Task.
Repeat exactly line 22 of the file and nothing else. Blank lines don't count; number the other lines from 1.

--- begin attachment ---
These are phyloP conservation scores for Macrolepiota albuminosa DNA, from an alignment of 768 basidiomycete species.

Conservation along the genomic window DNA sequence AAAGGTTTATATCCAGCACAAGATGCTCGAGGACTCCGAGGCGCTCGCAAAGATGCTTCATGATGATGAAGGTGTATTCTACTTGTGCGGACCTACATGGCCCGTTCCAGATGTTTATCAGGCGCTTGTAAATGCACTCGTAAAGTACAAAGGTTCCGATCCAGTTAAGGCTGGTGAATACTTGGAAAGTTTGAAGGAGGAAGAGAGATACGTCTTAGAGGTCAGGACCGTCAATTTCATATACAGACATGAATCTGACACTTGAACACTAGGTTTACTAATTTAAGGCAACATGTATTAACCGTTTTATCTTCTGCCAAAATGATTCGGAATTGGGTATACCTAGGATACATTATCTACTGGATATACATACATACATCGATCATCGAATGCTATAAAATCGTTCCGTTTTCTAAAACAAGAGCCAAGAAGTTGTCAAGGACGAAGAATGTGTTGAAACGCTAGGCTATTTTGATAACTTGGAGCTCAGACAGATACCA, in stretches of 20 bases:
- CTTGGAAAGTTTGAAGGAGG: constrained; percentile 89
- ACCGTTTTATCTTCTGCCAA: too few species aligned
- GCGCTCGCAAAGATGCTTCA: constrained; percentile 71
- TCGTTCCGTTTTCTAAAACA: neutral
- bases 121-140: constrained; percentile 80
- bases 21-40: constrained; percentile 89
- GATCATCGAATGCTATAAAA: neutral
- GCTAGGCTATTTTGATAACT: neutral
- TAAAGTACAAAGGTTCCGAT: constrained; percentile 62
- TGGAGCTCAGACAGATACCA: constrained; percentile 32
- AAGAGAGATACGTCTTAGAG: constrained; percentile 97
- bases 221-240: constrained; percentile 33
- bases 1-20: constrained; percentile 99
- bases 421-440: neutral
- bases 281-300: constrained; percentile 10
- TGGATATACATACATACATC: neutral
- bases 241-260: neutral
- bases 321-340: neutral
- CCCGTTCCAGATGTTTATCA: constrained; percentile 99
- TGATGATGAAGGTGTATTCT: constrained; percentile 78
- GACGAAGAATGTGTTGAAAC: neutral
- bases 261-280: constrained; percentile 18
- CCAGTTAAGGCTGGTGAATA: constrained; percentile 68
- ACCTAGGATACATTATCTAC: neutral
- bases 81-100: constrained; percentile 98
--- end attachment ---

- TGATGATGAAGGTGTATTCT: constrained; percentile 78